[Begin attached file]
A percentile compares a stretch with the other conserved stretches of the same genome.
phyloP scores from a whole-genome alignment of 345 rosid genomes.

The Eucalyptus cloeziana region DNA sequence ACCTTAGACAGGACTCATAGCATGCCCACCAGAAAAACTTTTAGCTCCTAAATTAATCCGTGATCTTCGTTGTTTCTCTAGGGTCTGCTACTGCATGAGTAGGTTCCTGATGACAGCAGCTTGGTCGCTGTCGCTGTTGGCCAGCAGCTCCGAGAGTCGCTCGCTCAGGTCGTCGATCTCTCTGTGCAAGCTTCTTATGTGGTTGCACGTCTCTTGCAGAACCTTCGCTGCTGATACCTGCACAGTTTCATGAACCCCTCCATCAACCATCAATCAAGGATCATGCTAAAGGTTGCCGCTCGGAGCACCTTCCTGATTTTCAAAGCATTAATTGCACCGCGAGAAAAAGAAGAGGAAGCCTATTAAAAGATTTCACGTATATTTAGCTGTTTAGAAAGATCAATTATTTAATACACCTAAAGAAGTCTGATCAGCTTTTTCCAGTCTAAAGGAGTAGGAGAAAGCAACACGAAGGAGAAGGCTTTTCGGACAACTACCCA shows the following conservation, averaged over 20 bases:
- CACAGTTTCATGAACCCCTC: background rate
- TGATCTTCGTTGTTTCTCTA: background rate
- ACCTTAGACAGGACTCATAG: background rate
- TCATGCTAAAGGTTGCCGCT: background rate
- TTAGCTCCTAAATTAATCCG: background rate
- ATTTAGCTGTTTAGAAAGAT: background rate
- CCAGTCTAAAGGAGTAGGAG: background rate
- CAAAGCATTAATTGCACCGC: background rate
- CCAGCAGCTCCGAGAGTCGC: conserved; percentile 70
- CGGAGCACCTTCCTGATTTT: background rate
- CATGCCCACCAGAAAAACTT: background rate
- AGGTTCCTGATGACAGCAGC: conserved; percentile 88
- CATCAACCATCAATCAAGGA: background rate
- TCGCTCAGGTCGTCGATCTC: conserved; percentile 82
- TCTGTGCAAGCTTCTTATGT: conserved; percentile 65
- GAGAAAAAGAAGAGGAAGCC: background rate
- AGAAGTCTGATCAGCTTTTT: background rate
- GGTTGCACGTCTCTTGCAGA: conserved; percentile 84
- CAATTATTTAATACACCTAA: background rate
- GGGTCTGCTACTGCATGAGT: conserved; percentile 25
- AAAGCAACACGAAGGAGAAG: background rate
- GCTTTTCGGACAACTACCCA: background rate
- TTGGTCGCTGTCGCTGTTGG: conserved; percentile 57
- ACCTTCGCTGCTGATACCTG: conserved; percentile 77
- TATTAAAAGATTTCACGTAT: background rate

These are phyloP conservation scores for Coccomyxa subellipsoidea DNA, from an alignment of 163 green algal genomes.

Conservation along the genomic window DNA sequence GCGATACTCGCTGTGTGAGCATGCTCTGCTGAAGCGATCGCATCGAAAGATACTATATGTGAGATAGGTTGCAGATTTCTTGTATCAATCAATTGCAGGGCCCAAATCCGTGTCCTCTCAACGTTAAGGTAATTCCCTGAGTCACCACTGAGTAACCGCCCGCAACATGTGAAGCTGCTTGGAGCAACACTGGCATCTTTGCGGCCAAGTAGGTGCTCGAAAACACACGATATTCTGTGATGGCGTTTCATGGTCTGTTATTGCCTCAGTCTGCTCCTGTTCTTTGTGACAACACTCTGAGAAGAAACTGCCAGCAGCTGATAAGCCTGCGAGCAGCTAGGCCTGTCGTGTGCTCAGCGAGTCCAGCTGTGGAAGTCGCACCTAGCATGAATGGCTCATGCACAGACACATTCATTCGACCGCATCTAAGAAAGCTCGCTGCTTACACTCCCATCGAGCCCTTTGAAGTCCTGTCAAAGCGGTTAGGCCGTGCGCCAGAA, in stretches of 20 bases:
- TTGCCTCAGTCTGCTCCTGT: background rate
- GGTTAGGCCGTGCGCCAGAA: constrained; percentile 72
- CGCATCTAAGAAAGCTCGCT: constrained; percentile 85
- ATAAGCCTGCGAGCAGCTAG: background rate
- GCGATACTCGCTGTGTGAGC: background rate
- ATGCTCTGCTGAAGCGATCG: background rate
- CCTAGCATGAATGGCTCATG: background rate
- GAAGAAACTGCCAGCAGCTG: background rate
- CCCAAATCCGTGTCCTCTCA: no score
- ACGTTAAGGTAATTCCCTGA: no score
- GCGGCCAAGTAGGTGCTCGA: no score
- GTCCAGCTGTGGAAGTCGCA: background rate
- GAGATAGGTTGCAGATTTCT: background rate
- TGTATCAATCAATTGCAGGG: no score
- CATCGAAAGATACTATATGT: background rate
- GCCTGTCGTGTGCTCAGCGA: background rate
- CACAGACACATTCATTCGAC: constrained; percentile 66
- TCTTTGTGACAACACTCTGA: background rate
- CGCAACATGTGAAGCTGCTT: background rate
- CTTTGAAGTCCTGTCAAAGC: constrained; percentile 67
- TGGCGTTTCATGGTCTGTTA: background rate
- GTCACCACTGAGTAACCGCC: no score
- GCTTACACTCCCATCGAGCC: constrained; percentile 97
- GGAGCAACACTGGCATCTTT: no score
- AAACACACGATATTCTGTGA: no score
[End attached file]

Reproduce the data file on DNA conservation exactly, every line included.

A percentile compares a stretch with the other conserved stretches of the same genome.
phyloP scores from a whole-genome alignment of 345 rosid genomes.

The Eucalyptus cloeziana region DNA sequence ACCTTAGACAGGACTCATAGCATGCCCACCAGAAAAACTTTTAGCTCCTAAATTAATCCGTGATCTTCGTTGTTTCTCTAGGGTCTGCTACTGCATGAGTAGGTTCCTGATGACAGCAGCTTGGTCGCTGTCGCTGTTGGCCAGCAGCTCCGAGAGTCGCTCGCTCAGGTCGTCGATCTCTCTGTGCAAGCTTCTTATGTGGTTGCACGTCTCTTGCAGAACCTTCGCTGCTGATACCTGCACAGTTTCATGAACCCCTCCATCAACCATCAATCAAGGATCATGCTAAAGGTTGCCGCTCGGAGCACCTTCCTGATTTTCAAAGCATTAATTGCACCGCGAGAAAAAGAAGAGGAAGCCTATTAAAAGATTTCACGTATATTTAGCTGTTTAGAAAGATCAATTATTTAATACACCTAAAGAAGTCTGATCAGCTTTTTCCAGTCTAAAGGAGTAGGAGAAAGCAACACGAAGGAGAAGGCTTTTCGGACAACTACCCA shows the following conservation, averaged over 20 bases:
- CACAGTTTCATGAACCCCTC: background rate
- TGATCTTCGTTGTTTCTCTA: background rate
- ACCTTAGACAGGACTCATAG: background rate
- TCATGCTAAAGGTTGCCGCT: background rate
- TTAGCTCCTAAATTAATCCG: background rate
- ATTTAGCTGTTTAGAAAGAT: background rate
- CCAGTCTAAAGGAGTAGGAG: background rate
- CAAAGCATTAATTGCACCGC: background rate
- CCAGCAGCTCCGAGAGTCGC: conserved; percentile 70
- CGGAGCACCTTCCTGATTTT: background rate
- CATGCCCACCAGAAAAACTT: background rate
- AGGTTCCTGATGACAGCAGC: conserved; percentile 88
- CATCAACCATCAATCAAGGA: background rate
- TCGCTCAGGTCGTCGATCTC: conserved; percentile 82
- TCTGTGCAAGCTTCTTATGT: conserved; percentile 65
- GAGAAAAAGAAGAGGAAGCC: background rate
- AGAAGTCTGATCAGCTTTTT: background rate
- GGTTGCACGTCTCTTGCAGA: conserved; percentile 84
- CAATTATTTAATACACCTAA: background rate
- GGGTCTGCTACTGCATGAGT: conserved; percentile 25
- AAAGCAACACGAAGGAGAAG: background rate
- GCTTTTCGGACAACTACCCA: background rate
- TTGGTCGCTGTCGCTGTTGG: conserved; percentile 57
- ACCTTCGCTGCTGATACCTG: conserved; percentile 77
- TATTAAAAGATTTCACGTAT: background rate

These are phyloP conservation scores for Coccomyxa subellipsoidea DNA, from an alignment of 163 green algal genomes.

Conservation along the genomic window DNA sequence GCGATACTCGCTGTGTGAGCATGCTCTGCTGAAGCGATCGCATCGAAAGATACTATATGTGAGATAGGTTGCAGATTTCTTGTATCAATCAATTGCAGGGCCCAAATCCGTGTCCTCTCAACGTTAAGGTAATTCCCTGAGTCACCACTGAGTAACCGCCCGCAACATGTGAAGCTGCTTGGAGCAACACTGGCATCTTTGCGGCCAAGTAGGTGCTCGAAAACACACGATATTCTGTGATGGCGTTTCATGGTCTGTTATTGCCTCAGTCTGCTCCTGTTCTTTGTGACAACACTCTGAGAAGAAACTGCCAGCAGCTGATAAGCCTGCGAGCAGCTAGGCCTGTCGTGTGCTCAGCGAGTCCAGCTGTGGAAGTCGCACCTAGCATGAATGGCTCATGCACAGACACATTCATTCGACCGCATCTAAGAAAGCTCGCTGCTTACACTCCCATCGAGCCCTTTGAAGTCCTGTCAAAGCGGTTAGGCCGTGCGCCAGAA, in stretches of 20 bases:
- TTGCCTCAGTCTGCTCCTGT: background rate
- GGTTAGGCCGTGCGCCAGAA: constrained; percentile 72
- CGCATCTAAGAAAGCTCGCT: constrained; percentile 85
- ATAAGCCTGCGAGCAGCTAG: background rate
- GCGATACTCGCTGTGTGAGC: background rate
- ATGCTCTGCTGAAGCGATCG: background rate
- CCTAGCATGAATGGCTCATG: background rate
- GAAGAAACTGCCAGCAGCTG: background rate
- CCCAAATCCGTGTCCTCTCA: no score
- ACGTTAAGGTAATTCCCTGA: no score
- GCGGCCAAGTAGGTGCTCGA: no score
- GTCCAGCTGTGGAAGTCGCA: background rate
- GAGATAGGTTGCAGATTTCT: background rate
- TGTATCAATCAATTGCAGGG: no score
- CATCGAAAGATACTATATGT: background rate
- GCCTGTCGTGTGCTCAGCGA: background rate
- CACAGACACATTCATTCGAC: constrained; percentile 66
- TCTTTGTGACAACACTCTGA: background rate
- CGCAACATGTGAAGCTGCTT: background rate
- CTTTGAAGTCCTGTCAAAGC: constrained; percentile 67
- TGGCGTTTCATGGTCTGTTA: background rate
- GTCACCACTGAGTAACCGCC: no score
- GCTTACACTCCCATCGAGCC: constrained; percentile 97
- GGAGCAACACTGGCATCTTT: no score
- AAACACACGATATTCTGTGA: no score